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Riley Katzman of Washington College Tennis Opens Up About Her Battle With OCD

Published by Holly Ruvo

Interviewed by Ben Ruvo

Riley Katzman

Riley Katzman, Washington College Tennis ’21

From Huntington Bay, New York, Riley Katzman is a junior student-athlete on the Washington College Tennis team. In her 2017-2018 season, she went 4-2 in singles (including 2-1 at No. 6) and 13-9 in doubles (12-7 at No. 3).

Ben: Explain to us your athletic career growing up until today. How did you get to where you are as a college athlete?

Riley: I started playing tennis when I was about 12 and I didn’t expect much. But I ended up being pretty good and winning all of my tournaments for my age group. I made the varsity tennis team in high school as a freshman. So that is when I decided I wanted to dedicate the next four years really buckling down and practicing a lot. I got to where I am today by practicing night and day with my tennis pro Bo. I really owe it all to him!

Ben: Can you please give us some insight on your mental health experiences?

Riley: I’ve had OCD pretty much my whole life and it got worse when I got to college. I had to go home on medical leave the past semester because it was starting to get out of hand. I was having 2-3 panic attacks a day, not eating or sleeping.

Ben: How has your mental health journey impacted you as a college athlete?

Riley: I’ve had to stop playing some of my matches because my anxiety got so bad.

Ben: How do you think we can become more aware as a society about disorders like OCD and stop the stereotypes?

Riley: I think as more and more people talk about it, it will become more known that OCD is real. People usually just assume OCD is just being overly neat. OCD affects people in so many ways. I think more people need to be open to the fact that mental illnesses are real and people with mental illnesses NEED to be heard.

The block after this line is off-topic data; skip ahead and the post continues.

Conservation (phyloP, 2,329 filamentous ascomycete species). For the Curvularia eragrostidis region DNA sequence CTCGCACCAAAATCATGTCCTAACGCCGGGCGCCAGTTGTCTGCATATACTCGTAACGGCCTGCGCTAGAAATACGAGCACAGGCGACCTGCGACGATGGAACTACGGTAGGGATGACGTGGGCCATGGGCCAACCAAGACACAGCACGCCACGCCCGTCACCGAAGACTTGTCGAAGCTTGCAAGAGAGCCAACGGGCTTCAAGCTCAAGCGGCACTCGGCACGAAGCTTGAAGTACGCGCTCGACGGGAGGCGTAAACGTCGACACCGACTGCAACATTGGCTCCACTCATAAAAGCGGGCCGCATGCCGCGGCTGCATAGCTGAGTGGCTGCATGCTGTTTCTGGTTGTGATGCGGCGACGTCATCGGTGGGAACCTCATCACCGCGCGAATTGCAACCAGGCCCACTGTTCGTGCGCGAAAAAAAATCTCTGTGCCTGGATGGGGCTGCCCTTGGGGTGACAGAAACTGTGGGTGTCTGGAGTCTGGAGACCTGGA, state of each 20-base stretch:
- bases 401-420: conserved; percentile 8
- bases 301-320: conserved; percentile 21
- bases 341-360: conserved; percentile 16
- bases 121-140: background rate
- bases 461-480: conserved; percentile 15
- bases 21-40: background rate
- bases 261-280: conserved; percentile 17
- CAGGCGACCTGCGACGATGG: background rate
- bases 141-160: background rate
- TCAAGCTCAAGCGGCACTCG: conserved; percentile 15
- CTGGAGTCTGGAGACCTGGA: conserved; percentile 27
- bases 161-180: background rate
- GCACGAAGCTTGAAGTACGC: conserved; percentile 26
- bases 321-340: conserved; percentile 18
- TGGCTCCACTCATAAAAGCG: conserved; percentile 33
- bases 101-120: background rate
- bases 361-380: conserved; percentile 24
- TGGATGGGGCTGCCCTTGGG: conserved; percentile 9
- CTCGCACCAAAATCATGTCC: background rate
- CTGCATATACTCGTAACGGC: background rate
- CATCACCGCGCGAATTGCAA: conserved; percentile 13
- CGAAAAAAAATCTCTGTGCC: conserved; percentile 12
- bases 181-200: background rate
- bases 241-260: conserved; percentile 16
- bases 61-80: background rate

Ben: Do you have any advice for people who are dealing with these disorders right now?

Riley: My biggest piece of advice to anyone who is struggling with a mental illness is to not give up, EVER. No matter how hard it gets or may seem. Make sure to call someone you trust if you ever feel like life is getting too much. If you have a mental illness it does not mean you are weird or a freak. It is just like any other illness and needs to be addressed. I thought my parents wouldn’t understand and they were the most understanding people through all the doctors appointments and sleepless nights.

Ben: What do you think schools and coaches could do to address this issue more?

Riley: I think they should be more understanding of the mental health issues. Maybe take some classes on how to address it with a student/athlete they might think is struggling with it. They should definitely hire more psychiatrists on college campuses.

Ben: Why do you think it is so hard for athletes to open up and talk with their coaches and teammates about what they are going through?

Riley: They don’t want their teammates and/or coach think they can’t handle tough competition or situations. Sometimes you don’t even know how to put into words what you’re feeling or if they would even understand.



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